Global energy consumption is currently based on fossil fuels but, in recent years, due to the decreasing availability of non-renewable resources and the increasing energy demand, the scientific world has pushed the research on more sustainable resources. Among them, solar energy, free, inexhaustible and clean source, has been much more studied, with the aim of optimizing materials, technologies and processes to obtain green electrical energy. Photovoltaic cells (PVs) are devices able to carry out this conversion and technologies based on the use of organic materials are raising interest, since they could be a viable alternative to the traditional systems based on silicon. The most promising PVs are the so-called Dye Sensitized Solar Cells (DSSCs), which mimic the natural chlorophyll photosynthesis process. One of the most important cells’ elements is the dye, which absorbs sunlight and injects electrons in a semiconductor on which it is adsorbed, generally titania, a non-toxic and low-cost oxide. The organic dyes adsorbed on the semiconductor are usually natural colorants extracted from blueberries, oranges, blackberries, currants, olives, grapes and many other fruits and vegetables [1]. Nevertheless, developing such a technology based on food on a large scale could be considered incorrect from an ethical point of view and, at the end, economically disadvantageous too. It is necessary to recover and exploit the concept of circular economy, which considers the whole product’s life-cycle, from its production to the creation of markets for waste-derived raw materials. The innovative idea behind this applied research work, developed in collaboration with Vinicola Serena srl, a venetian winery located in the Prosecco region, consists in recovering and valorizing, through innovative solutions, the waste of winemaking process called “lees”, for the realization of DSSC solar cells. Generally, at the end of winemaking and clarification wine process, the precipitate on the bottom is composed mostly of bentonite, that slightly bleaches wines, absorbing molecules that, properly extracted, can be valorized and used as dyes in DSSCs. In this work, a nanostructured titania was synthetized by a sol-gel approach and characterized by physisorption at -196 °C, X-ray diffraction, scanning electron microscopy and diffuse reflectance spectroscopy. The synthetized nanoparticles, with an average size < 50 nm, showed an ordered mesoporous network with high surface area (> 100 m2g-1), exhibiting the main diffraction peaks and characteristic band gap of anatase phase. Organic dyes (tannins, anthocyanins, polyphenols, catechins), after extraction with green solvents from winemaking lees and characterization to estimate the concentrations of each dye and the color intensity, were adsorbed on the high surface area TiO2 matrix. DSSC prototypes were then assembled and tested to evaluate the power density and photocurrent generated under simulated solar light irradiation. The results, obtained using dyes extracted from winemaking lees, were comparable with the typical values of a DSSC reported in the literature [1]. This novel approach can represent an eco-friendly and low environmental impact solution to produce electrical energy by transforming an agri-food waste into a resource.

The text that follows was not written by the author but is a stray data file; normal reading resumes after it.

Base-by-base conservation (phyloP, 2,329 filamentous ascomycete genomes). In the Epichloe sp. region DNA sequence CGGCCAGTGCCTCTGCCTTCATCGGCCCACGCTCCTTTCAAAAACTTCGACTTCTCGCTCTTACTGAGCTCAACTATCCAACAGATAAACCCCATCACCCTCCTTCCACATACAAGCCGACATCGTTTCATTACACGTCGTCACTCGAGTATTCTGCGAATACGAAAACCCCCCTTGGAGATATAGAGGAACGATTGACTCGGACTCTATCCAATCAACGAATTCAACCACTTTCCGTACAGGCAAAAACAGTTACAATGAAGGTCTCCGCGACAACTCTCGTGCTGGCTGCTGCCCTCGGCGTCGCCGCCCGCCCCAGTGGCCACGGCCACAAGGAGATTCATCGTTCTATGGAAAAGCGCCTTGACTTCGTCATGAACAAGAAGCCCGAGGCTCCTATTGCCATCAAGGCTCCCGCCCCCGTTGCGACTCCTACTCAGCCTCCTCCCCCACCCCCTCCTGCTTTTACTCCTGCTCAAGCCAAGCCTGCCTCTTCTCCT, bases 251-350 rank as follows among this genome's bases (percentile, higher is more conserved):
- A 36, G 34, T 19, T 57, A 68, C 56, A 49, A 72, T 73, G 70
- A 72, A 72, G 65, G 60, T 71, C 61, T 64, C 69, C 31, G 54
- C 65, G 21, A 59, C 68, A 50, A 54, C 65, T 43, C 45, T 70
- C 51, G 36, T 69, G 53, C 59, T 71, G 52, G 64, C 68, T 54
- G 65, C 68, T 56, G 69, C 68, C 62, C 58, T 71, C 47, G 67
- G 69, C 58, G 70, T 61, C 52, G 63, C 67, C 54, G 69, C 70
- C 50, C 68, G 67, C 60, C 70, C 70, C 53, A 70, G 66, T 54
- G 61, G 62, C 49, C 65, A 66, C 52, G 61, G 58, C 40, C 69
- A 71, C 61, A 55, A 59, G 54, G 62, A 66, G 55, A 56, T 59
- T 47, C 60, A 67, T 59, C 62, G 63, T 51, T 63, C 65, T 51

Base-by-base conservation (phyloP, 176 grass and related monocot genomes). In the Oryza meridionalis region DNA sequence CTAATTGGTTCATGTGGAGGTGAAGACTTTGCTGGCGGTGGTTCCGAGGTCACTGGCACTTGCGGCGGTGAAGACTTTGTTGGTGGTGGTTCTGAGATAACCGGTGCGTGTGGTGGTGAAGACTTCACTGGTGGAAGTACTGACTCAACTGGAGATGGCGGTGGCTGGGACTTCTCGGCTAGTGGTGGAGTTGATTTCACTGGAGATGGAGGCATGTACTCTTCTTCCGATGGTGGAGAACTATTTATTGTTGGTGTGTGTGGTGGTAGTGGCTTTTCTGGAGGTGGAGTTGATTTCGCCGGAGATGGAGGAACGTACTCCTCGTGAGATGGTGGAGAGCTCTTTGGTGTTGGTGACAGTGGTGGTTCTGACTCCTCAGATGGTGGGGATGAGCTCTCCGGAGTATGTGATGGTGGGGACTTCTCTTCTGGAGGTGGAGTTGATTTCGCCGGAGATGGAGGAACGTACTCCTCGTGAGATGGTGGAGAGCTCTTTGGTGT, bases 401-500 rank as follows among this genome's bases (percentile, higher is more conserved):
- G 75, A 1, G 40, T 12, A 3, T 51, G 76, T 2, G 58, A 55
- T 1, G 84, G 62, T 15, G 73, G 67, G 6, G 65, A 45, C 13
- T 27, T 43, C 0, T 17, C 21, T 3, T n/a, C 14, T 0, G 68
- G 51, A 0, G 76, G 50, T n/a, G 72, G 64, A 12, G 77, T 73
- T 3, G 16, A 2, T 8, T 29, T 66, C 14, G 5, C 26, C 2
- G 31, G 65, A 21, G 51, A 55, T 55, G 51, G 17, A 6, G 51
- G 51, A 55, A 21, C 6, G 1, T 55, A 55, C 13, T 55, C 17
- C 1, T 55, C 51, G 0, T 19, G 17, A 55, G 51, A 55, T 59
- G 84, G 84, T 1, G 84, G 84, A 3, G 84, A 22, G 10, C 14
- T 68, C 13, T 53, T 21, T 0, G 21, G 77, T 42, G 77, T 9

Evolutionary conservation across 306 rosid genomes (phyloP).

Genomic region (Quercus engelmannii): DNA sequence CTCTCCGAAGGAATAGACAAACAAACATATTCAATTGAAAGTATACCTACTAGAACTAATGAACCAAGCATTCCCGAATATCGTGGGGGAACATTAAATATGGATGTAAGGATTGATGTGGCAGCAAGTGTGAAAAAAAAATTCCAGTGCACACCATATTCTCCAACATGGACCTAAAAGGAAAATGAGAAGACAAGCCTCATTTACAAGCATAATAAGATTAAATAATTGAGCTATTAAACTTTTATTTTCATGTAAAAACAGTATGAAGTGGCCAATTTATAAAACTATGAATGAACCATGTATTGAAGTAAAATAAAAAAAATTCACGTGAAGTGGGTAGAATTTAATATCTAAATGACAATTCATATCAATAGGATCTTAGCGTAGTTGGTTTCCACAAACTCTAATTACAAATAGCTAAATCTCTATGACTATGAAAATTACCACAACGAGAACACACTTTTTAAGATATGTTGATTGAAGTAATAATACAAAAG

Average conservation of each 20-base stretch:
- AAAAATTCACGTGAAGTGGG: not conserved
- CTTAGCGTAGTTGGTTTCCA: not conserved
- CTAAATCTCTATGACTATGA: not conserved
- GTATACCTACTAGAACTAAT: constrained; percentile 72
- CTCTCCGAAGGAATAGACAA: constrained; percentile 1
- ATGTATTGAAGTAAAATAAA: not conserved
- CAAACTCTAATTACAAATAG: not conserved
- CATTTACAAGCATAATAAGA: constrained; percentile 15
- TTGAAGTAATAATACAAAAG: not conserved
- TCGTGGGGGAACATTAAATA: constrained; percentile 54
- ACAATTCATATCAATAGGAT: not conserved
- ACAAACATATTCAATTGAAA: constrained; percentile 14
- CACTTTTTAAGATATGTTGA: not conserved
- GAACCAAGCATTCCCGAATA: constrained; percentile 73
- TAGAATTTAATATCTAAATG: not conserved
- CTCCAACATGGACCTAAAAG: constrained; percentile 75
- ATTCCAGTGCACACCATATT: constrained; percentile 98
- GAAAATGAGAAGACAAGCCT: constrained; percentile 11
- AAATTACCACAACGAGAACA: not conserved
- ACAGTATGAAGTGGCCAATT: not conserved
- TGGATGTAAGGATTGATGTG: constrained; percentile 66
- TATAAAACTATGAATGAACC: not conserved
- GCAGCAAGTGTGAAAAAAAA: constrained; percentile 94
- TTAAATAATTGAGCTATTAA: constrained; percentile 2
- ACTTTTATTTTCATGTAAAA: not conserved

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Utilizza questo identificativo per citare o creare un link a questo documento: https://hdl.handle.net/11390/1175314